Sweden 12 min

How to use an Employer of Record in Sweden


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Hiring a globally distributed team has significant benefits for businesses that are looking to expand beyond local borders. If your company is looking to grow operations in Europe, Sweden is an excellent choice. The country’s strong economy and high standard of living have contributed to the growth of a skilled and talented workforce, making it a sought-after destination to recruit highly skilled workers.

To hire employees in Sweden, you’ll have to open your own local entity in the country, understand the country’s employment and tax laws, and take on the HR and admin work of managing your employees. Hiring internationally can be an expensive and time-consuming process.  

An employer of record (EOR) service can make your life easier by allowing you to employ global workers at an affordable price quickly. An EOR has its own local entity in Sweden, so you can get the global workforce your business needs without worrying about setting up a new entity. An employer of record also manages the HR functions involved in hiring foreign employees, which means you get a team of legal experts who can help you to comply with labor laws and tax regulations.

If you're a non-Swedish employer looking to hire international employees in Sweden, keep reading to learn more about how to use an employer of record in Sweden. 

5 steps to hiring employees in Sweden using an employer of record: 

Follow this simple 5-step process to find the best EOR in Sweden.

Step 1: Identify your business needs and the services you require when it comes to international hiring. Make a shortlist of potential providers and narrow your list down further by making a list of pros and cons of each provider. 

Step 2: Make sure that the EOR has its own entity in Sweden, rather than outsource services to a third party. Using a partner-dependent EOR might have consequences for your business, as you may not have complete control over costs or security, due to a dependence on external companies.

Step 3: Check online reviews and client testimonials to discover insights about your chosen EOR provider’s services and how they operate. You could review their company website, online press coverage, or third-party review sites to see what their clients are saying about them.

Step 4: Since the EOR hires employees on your behalf and handles everything from onboarding to payroll, ensure that they offer your employees an exceptional experience. For example, are they available to quickly respond to questions or support employees if needed? Do they pay salaries on time? Is their onboarding process engaging?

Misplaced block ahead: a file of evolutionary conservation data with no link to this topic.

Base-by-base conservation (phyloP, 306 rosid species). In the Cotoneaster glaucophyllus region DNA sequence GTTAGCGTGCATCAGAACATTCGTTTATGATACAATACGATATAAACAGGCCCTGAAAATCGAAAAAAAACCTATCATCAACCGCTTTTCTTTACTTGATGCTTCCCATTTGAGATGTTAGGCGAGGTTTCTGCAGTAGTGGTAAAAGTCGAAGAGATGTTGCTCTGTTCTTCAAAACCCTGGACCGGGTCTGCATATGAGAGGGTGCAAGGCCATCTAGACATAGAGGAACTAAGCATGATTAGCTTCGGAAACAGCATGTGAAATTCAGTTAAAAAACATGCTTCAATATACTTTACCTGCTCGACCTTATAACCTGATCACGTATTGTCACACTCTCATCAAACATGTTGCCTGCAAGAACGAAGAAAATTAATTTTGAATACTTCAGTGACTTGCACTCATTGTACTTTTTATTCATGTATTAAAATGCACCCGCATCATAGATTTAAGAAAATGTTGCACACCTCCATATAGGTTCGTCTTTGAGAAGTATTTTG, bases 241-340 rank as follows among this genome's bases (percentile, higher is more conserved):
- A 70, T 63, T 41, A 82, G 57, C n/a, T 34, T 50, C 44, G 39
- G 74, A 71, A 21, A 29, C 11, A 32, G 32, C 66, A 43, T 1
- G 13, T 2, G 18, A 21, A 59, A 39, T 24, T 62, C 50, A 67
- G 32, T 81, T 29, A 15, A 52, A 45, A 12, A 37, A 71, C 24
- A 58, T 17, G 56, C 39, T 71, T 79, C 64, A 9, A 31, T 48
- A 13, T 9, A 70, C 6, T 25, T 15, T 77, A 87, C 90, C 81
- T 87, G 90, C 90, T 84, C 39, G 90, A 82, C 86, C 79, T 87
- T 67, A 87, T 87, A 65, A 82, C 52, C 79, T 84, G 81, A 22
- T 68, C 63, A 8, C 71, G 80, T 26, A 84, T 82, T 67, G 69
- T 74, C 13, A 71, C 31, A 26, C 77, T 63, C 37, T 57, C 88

Step 5: Make sure your EOR provides a fair and competitive compensation and benefits package to attract and retain the best candidates. You can work alongside the EOR to create an equitable benefits package that takes into consideration the employee’s role, skill level, and experience, as well as local employment policies. To protect your intellectual property and company data, also ensure that your chosen EOR has a high level of security and compliance.

Step 6: Select your partner and onboard your business to get started with global hiring. An established and respected EOR makes the process seamless for your organization, and memorable for your future employees.

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What are the benefits of using an employer of record in Sweden? 

The employer of record is the on-paper employer — a sort of middle-man that allows businesses to hire internationally without establishing an entity in each country they want to hire workers in. 

Once you’ve decided to hire employees in Sweden, you can use an EOR to take on the legal responsibility of managing employees, from the recruitment process to all HR functions going forward. An EOR onboards employees, handles all the legal documentation, submits the relevant paperwork and taxes, and manages payroll for workers in Sweden.

An EOR typically offers a suite of services that cover all local requirements, including

  • Employee compensation and benefits

  • Global payroll

  • Employment contracts that outline holidays, remuneration, and termination procedures

  • Taxes 

  • Intellectual property protection

  • Employee classification

  • Compliance with local labor and employment laws

Partnering with a global employment provider like Remote can help you do all of the above and more, without the cost and hassle of opening and managing a new entity in Sweden.

If you’re still deciding whether an EOR is the right solution for your business, read our article to learn more about why to use an EOR for your hiring needs. 

How much does it cost to use an EOR in Sweden?